Ages ago, I discussed the (usually low-end/cheaper/commodity) environmental firms that keep their entry-level folks in the field non-stop and save money by not paying overtime. But what about organizations that prefer to retain employees and are willing to pay them to do so?
I've always worked for environmental firms that paid overtime for fieldwork/billable work, although policies varied regarding non-billable work. But I know of other firms that do not pay overtime. Instead, they have a much better base pay.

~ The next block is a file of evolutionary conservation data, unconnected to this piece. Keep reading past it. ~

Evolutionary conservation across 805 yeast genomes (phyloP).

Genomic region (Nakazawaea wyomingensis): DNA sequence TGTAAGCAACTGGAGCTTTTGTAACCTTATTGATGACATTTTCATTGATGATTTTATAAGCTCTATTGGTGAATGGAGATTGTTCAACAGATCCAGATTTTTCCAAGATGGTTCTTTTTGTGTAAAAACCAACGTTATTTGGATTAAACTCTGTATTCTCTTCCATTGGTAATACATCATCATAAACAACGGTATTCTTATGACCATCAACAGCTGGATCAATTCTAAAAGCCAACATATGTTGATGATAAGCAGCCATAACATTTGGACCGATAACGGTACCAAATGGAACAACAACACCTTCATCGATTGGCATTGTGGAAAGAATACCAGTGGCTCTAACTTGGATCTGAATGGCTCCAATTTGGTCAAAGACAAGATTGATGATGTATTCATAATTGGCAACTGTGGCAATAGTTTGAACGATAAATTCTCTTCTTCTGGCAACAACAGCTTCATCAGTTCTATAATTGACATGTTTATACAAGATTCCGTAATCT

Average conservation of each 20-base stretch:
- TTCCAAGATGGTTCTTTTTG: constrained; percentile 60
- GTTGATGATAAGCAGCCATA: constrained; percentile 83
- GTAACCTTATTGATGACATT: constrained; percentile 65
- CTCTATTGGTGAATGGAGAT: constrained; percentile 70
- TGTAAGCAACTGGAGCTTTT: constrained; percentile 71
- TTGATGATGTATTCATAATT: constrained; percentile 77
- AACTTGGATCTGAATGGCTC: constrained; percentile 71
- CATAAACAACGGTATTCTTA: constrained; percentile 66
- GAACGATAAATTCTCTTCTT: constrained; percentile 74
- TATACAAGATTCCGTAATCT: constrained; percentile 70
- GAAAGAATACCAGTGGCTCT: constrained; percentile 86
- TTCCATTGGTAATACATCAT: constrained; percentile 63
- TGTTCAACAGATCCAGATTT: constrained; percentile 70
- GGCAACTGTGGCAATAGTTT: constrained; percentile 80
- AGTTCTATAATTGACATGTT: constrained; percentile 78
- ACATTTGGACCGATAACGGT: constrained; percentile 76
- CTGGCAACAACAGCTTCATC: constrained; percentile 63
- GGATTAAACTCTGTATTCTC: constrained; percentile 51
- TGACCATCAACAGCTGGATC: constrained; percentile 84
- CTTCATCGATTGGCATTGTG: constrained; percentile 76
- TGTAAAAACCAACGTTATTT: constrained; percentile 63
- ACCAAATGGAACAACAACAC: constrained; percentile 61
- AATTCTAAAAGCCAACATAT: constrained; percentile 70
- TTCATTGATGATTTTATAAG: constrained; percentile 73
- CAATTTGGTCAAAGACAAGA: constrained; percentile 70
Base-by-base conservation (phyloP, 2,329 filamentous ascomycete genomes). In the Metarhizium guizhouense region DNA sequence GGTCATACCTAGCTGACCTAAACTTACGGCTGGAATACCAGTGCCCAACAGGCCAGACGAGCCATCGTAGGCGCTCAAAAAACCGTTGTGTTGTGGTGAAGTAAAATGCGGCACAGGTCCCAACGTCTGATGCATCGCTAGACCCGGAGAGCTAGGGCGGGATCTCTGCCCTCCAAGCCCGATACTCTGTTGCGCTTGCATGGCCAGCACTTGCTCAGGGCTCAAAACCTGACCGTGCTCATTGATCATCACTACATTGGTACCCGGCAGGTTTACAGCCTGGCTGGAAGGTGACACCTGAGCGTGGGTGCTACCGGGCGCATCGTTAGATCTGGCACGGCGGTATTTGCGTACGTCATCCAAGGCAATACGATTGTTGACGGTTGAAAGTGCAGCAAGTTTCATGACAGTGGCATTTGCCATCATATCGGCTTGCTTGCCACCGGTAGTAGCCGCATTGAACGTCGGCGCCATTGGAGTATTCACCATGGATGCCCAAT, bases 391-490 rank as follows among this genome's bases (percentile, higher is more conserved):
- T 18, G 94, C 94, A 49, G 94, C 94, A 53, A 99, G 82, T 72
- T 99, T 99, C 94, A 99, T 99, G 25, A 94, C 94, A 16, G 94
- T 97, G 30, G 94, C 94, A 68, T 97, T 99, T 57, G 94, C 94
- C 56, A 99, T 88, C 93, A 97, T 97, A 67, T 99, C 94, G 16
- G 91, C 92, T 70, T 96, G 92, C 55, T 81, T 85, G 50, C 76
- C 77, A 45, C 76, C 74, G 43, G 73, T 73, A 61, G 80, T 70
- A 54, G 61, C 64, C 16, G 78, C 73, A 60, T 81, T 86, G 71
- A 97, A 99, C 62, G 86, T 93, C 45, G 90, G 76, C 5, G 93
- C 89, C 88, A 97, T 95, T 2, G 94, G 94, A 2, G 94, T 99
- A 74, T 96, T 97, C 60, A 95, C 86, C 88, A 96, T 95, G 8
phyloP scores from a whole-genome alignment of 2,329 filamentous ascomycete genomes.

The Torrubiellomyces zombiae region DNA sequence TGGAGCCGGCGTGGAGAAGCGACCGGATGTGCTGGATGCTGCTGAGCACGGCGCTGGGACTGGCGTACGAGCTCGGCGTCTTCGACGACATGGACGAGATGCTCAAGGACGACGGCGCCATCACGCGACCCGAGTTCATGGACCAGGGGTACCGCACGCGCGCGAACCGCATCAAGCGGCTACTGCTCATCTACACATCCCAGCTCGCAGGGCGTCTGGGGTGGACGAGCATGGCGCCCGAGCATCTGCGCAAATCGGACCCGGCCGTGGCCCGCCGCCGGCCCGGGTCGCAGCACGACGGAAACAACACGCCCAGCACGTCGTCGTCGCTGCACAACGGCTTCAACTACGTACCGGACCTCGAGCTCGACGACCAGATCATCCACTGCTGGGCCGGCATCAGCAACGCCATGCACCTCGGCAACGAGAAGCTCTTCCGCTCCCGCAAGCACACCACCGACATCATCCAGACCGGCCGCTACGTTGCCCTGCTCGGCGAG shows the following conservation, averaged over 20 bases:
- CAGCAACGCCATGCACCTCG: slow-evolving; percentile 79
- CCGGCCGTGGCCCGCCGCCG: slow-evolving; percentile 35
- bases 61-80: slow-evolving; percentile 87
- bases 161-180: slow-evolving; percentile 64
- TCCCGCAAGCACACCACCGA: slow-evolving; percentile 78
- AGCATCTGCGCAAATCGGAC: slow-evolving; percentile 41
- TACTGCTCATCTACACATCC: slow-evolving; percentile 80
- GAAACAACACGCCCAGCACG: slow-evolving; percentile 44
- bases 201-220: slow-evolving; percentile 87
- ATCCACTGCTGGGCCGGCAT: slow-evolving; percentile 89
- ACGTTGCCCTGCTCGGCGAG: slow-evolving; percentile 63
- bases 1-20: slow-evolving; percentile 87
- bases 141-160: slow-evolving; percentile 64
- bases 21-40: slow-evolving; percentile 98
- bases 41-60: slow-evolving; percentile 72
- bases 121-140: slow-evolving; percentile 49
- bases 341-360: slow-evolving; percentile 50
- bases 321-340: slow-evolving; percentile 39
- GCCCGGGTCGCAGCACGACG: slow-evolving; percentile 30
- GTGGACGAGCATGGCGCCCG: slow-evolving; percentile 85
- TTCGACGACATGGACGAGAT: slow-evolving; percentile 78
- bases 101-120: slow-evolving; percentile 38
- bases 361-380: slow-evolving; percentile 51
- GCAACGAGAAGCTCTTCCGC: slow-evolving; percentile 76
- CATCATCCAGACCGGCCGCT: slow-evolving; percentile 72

I like being paid overtime. It means that when I work an outrageously
long day (or week), I have something tangible to show for it. It also
means that I don't have as much pressure to work long hours if the firm
isn't as busy. However, I do have enough of a financial cushion that I'm
ok with somewhat erratic pay, and my overtime is a bonus and not a
personal financial requirement.
If you could choose a higher salary to make up for a lack of overtime, how much higher would it need to be? Would it be equal to your base pay + overtime, averaged over an entire year? Or would you want to be paid a certain amount extra, to make up for the uncertainty in your schedule?